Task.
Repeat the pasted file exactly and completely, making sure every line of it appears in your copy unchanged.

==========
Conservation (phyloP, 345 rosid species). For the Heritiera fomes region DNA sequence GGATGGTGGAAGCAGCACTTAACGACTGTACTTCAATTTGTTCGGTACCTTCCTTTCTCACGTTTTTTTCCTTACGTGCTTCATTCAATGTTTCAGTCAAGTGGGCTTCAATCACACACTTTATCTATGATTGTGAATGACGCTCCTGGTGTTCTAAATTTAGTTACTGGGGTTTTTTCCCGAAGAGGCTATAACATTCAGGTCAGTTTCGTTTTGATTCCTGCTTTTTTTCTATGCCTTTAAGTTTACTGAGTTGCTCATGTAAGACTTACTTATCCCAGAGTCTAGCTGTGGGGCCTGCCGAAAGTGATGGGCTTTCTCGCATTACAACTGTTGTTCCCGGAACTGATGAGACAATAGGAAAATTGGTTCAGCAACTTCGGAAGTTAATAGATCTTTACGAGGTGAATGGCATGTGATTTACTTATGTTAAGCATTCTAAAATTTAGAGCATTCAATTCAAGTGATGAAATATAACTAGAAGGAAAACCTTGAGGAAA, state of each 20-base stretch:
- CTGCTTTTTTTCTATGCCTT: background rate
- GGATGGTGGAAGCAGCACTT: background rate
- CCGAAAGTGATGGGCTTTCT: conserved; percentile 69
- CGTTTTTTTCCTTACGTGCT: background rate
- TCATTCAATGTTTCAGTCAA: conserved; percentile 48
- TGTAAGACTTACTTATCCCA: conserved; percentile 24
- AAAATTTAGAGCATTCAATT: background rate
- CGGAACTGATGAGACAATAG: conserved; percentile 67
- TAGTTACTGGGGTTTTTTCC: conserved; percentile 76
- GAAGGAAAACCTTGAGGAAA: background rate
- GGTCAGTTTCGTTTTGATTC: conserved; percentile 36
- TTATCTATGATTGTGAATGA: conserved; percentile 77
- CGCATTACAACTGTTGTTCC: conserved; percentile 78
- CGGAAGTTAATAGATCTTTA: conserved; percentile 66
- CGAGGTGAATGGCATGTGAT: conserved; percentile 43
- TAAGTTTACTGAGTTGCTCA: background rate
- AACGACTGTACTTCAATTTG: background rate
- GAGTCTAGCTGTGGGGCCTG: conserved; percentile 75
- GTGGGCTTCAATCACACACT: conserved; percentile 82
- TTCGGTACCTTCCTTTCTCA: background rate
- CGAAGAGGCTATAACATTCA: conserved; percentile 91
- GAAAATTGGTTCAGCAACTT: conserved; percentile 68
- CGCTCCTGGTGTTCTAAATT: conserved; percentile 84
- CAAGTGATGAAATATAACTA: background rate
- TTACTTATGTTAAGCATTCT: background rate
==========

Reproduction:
Conservation (phyloP, 345 rosid species). For the Heritiera fomes region DNA sequence GGATGGTGGAAGCAGCACTTAACGACTGTACTTCAATTTGTTCGGTACCTTCCTTTCTCACGTTTTTTTCCTTACGTGCTTCATTCAATGTTTCAGTCAAGTGGGCTTCAATCACACACTTTATCTATGATTGTGAATGACGCTCCTGGTGTTCTAAATTTAGTTACTGGGGTTTTTTCCCGAAGAGGCTATAACATTCAGGTCAGTTTCGTTTTGATTCCTGCTTTTTTTCTATGCCTTTAAGTTTACTGAGTTGCTCATGTAAGACTTACTTATCCCAGAGTCTAGCTGTGGGGCCTGCCGAAAGTGATGGGCTTTCTCGCATTACAACTGTTGTTCCCGGAACTGATGAGACAATAGGAAAATTGGTTCAGCAACTTCGGAAGTTAATAGATCTTTACGAGGTGAATGGCATGTGATTTACTTATGTTAAGCATTCTAAAATTTAGAGCATTCAATTCAAGTGATGAAATATAACTAGAAGGAAAACCTTGAGGAAA, state of each 20-base stretch:
- CTGCTTTTTTTCTATGCCTT: background rate
- GGATGGTGGAAGCAGCACTT: background rate
- CCGAAAGTGATGGGCTTTCT: conserved; percentile 69
- CGTTTTTTTCCTTACGTGCT: background rate
- TCATTCAATGTTTCAGTCAA: conserved; percentile 48
- TGTAAGACTTACTTATCCCA: conserved; percentile 24
- AAAATTTAGAGCATTCAATT: background rate
- CGGAACTGATGAGACAATAG: conserved; percentile 67
- TAGTTACTGGGGTTTTTTCC: conserved; percentile 76
- GAAGGAAAACCTTGAGGAAA: background rate
- GGTCAGTTTCGTTTTGATTC: conserved; percentile 36
- TTATCTATGATTGTGAATGA: conserved; percentile 77
- CGCATTACAACTGTTGTTCC: conserved; percentile 78
- CGGAAGTTAATAGATCTTTA: conserved; percentile 66
- CGAGGTGAATGGCATGTGAT: conserved; percentile 43
- TAAGTTTACTGAGTTGCTCA: background rate
- AACGACTGTACTTCAATTTG: background rate
- GAGTCTAGCTGTGGGGCCTG: conserved; percentile 75
- GTGGGCTTCAATCACACACT: conserved; percentile 82
- TTCGGTACCTTCCTTTCTCA: background rate
- CGAAGAGGCTATAACATTCA: conserved; percentile 91
- GAAAATTGGTTCAGCAACTT: conserved; percentile 68
- CGCTCCTGGTGTTCTAAATT: conserved; percentile 84
- CAAGTGATGAAATATAACTA: background rate
- TTACTTATGTTAAGCATTCT: background rate